July 7, 2012 · 0 Comments
MANHATTAN (CN) – A “medically themed” restaurant in Nevada should stop kvetching that New York’s kosher Second Avenue Deli violated its trademarks for a “Heart Attack Sandwich” and “Triple Bypass Sandwich,” a federal judge ruled.
In his 36-page opinion, U.S. District Judge Paul A. Engelmayer describes the spat as being between “restaurants that use provocative names to market their extravagantly caloric food.”
The storied cultural landmark Second Avenue Deli is mostly known for its history with Lower Manhattan’s once-bustling Yiddish theater. The sidewalk outside its original location, which has been replaced by a Chase Bank branch, still has a Yiddish Walk of Fame honoring the stars of the dialect’s stage.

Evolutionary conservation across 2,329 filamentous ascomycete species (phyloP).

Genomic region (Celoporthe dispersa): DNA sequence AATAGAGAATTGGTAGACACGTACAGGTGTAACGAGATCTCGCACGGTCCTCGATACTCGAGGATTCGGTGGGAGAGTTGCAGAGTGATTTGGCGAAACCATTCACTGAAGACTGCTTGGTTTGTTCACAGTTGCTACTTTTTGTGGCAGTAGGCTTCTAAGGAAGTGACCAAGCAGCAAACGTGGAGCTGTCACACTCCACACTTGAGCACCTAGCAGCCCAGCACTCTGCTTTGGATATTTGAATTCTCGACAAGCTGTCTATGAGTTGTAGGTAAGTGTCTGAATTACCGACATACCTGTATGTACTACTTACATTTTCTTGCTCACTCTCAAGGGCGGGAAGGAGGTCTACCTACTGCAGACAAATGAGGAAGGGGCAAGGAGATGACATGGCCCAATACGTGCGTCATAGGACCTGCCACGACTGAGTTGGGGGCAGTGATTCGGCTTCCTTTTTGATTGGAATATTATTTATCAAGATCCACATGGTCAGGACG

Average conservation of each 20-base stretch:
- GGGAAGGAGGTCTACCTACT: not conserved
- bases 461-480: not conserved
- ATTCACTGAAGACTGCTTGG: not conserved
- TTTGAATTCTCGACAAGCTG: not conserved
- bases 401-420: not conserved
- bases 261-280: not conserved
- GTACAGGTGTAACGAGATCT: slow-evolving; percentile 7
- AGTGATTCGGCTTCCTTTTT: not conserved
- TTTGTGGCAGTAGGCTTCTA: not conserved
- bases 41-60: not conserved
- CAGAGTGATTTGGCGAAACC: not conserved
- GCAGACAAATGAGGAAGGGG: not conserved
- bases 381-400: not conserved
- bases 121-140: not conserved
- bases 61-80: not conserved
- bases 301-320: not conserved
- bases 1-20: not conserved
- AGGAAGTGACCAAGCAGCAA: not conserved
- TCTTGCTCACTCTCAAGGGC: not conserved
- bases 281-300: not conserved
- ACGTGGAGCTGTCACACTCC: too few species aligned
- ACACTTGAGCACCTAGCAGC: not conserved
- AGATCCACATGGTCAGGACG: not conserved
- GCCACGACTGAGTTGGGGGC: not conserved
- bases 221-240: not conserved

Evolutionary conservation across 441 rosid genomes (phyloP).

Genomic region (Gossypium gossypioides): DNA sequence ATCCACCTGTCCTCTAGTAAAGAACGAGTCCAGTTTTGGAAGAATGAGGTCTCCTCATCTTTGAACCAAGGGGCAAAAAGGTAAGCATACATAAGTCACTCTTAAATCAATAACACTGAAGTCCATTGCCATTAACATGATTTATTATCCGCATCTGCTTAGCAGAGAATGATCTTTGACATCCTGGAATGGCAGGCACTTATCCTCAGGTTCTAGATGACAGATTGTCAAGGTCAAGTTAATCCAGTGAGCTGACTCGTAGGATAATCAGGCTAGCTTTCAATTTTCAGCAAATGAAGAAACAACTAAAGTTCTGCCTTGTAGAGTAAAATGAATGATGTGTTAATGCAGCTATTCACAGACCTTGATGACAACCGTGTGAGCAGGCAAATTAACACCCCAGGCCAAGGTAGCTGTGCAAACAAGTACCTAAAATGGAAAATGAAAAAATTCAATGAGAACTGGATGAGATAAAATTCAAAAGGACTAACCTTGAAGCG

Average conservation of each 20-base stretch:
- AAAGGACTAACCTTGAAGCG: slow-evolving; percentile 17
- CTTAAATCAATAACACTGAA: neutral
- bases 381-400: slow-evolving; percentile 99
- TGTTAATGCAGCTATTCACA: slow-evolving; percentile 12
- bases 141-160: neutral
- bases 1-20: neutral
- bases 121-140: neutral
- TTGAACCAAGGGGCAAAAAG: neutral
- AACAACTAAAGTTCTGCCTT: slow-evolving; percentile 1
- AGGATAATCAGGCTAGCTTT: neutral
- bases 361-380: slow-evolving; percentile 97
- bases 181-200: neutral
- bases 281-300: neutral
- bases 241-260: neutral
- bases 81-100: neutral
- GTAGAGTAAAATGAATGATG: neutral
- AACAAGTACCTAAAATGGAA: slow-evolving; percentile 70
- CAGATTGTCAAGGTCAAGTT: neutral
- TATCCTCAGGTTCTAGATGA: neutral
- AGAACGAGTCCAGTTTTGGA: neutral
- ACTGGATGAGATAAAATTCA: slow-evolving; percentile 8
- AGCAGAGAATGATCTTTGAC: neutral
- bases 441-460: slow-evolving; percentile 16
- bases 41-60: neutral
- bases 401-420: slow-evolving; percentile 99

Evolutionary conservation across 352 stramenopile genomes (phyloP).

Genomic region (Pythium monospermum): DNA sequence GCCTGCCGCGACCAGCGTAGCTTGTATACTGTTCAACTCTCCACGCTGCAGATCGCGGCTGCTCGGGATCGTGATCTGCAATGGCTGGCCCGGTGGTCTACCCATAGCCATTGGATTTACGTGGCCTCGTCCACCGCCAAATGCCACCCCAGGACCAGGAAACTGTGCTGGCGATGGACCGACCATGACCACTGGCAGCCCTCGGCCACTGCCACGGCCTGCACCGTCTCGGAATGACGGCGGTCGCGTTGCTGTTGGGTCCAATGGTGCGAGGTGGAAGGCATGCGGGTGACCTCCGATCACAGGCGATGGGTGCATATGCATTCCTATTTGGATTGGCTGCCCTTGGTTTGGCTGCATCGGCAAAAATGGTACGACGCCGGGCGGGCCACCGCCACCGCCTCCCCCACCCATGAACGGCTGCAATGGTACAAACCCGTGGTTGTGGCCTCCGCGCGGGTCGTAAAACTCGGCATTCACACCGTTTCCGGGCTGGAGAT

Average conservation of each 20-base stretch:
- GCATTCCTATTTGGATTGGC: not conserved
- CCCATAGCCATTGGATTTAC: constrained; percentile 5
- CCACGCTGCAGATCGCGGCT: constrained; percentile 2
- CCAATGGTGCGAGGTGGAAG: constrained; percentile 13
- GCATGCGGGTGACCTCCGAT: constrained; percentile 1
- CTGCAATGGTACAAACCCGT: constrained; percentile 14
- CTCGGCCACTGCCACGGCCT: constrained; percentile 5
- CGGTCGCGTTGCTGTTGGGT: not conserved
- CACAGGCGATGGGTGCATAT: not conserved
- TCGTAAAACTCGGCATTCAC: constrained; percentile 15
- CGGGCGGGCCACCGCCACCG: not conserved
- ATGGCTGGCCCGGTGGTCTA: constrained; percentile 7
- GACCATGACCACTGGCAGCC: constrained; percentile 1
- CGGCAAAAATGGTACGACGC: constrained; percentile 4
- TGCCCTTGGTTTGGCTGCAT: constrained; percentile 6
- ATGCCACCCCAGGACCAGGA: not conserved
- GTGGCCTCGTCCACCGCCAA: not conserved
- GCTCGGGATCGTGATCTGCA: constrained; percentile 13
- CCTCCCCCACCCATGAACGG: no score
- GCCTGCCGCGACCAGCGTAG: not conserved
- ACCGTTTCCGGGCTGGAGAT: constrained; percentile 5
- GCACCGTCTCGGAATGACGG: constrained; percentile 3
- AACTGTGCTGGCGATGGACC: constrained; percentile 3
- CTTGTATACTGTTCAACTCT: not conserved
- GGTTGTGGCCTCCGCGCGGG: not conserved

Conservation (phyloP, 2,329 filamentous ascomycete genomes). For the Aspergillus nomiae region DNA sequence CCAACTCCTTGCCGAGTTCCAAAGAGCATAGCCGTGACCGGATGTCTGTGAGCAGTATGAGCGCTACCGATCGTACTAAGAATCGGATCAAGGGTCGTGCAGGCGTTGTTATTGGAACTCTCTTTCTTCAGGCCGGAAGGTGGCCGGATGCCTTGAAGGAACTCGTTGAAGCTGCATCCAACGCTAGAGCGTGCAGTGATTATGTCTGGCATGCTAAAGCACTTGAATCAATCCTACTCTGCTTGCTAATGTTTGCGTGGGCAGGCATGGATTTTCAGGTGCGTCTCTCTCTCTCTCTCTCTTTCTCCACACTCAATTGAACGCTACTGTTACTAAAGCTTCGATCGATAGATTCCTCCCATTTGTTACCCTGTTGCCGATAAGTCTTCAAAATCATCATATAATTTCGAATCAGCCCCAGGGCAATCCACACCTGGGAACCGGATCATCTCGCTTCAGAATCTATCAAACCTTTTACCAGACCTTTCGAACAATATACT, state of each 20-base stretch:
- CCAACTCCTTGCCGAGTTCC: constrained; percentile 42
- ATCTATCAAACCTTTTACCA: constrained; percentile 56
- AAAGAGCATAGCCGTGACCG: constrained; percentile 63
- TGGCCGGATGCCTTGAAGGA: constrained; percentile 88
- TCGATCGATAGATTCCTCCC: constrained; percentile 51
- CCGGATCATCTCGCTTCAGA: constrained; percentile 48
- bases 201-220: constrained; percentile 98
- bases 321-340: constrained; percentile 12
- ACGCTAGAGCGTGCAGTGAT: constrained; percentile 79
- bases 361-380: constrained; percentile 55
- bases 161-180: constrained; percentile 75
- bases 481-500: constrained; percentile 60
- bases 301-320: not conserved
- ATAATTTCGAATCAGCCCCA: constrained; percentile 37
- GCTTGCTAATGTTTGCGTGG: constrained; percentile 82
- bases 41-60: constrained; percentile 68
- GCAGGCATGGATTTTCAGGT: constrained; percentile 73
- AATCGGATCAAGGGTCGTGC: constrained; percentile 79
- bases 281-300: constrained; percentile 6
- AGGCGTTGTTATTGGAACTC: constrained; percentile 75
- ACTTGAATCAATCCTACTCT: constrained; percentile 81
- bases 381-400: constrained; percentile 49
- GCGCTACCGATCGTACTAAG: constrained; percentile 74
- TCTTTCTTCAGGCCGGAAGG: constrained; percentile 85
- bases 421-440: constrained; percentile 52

In 2004, the younger brother of its founder, Abe Lebewohl, said he came up with an Instant Heart Attack Sandwich made from two large latkes (potato pancakes) filled with the customer’s choice of corned beef, pastrami, turkey or salami.
”Jack Lebewohl attests that he conceived of the idea for this sandwich around 2004, after a conversation with a well-known chef and a New York City Police Department detective,” the order states.